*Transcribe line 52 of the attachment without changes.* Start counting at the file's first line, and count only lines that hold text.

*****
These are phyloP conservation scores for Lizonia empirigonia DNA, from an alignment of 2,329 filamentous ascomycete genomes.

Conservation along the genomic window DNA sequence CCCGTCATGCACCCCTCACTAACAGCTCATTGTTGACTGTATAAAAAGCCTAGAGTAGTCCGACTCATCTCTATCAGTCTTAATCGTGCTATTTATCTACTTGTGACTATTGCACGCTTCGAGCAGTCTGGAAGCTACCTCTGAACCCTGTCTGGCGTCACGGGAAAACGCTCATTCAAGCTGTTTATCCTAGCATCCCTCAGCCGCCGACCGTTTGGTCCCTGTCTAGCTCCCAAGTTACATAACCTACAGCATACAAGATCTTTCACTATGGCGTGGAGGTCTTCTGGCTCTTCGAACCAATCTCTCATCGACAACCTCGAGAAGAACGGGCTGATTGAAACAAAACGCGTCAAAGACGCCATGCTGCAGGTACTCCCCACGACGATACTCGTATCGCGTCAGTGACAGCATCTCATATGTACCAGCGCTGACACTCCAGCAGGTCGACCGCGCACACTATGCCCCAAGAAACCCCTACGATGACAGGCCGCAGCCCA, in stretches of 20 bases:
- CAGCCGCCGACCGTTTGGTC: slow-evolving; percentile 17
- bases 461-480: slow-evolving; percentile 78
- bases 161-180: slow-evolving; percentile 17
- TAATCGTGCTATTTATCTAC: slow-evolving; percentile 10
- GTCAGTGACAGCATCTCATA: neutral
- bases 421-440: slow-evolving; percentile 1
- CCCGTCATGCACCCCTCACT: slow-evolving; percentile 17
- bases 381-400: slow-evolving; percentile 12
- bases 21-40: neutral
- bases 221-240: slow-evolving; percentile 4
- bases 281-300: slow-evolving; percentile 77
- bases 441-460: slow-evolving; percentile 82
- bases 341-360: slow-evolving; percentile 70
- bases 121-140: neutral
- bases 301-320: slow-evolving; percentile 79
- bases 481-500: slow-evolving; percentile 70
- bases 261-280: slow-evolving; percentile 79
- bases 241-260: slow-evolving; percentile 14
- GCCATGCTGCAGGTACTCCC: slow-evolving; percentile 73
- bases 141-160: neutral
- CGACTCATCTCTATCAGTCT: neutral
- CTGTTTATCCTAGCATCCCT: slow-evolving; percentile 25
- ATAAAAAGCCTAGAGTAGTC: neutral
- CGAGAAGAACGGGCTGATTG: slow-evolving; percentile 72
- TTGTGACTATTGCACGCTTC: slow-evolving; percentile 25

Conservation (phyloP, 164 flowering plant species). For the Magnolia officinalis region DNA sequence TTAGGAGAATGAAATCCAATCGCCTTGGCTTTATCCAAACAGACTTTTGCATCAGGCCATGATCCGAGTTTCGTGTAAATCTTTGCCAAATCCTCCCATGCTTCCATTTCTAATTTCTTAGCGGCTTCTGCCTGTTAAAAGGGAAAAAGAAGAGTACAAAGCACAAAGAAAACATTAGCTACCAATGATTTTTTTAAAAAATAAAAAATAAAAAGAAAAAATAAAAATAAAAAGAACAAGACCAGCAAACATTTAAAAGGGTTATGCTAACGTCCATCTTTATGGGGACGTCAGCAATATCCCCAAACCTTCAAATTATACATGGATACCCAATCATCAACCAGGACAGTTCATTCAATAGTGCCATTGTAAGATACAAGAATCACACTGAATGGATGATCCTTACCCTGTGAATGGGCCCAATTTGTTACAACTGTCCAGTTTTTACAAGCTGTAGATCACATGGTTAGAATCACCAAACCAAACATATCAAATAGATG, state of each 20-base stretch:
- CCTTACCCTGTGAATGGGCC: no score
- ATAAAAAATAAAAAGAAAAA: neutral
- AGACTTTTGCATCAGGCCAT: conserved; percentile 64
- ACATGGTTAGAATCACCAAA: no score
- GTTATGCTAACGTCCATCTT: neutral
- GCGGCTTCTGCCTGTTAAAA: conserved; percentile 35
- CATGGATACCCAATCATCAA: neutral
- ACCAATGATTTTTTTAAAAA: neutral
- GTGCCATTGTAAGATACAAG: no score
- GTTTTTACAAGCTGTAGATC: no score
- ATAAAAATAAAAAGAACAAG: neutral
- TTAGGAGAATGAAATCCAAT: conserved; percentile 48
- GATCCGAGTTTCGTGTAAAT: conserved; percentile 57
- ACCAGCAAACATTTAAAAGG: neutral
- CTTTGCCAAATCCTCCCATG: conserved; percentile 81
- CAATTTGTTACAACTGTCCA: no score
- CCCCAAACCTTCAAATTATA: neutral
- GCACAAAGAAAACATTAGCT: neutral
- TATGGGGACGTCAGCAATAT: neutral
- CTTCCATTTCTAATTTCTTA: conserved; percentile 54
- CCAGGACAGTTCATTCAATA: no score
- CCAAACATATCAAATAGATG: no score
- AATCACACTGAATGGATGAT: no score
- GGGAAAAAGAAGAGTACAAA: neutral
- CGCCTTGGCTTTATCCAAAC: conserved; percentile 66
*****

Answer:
- GGGAAAAAGAAGAGTACAAA: neutral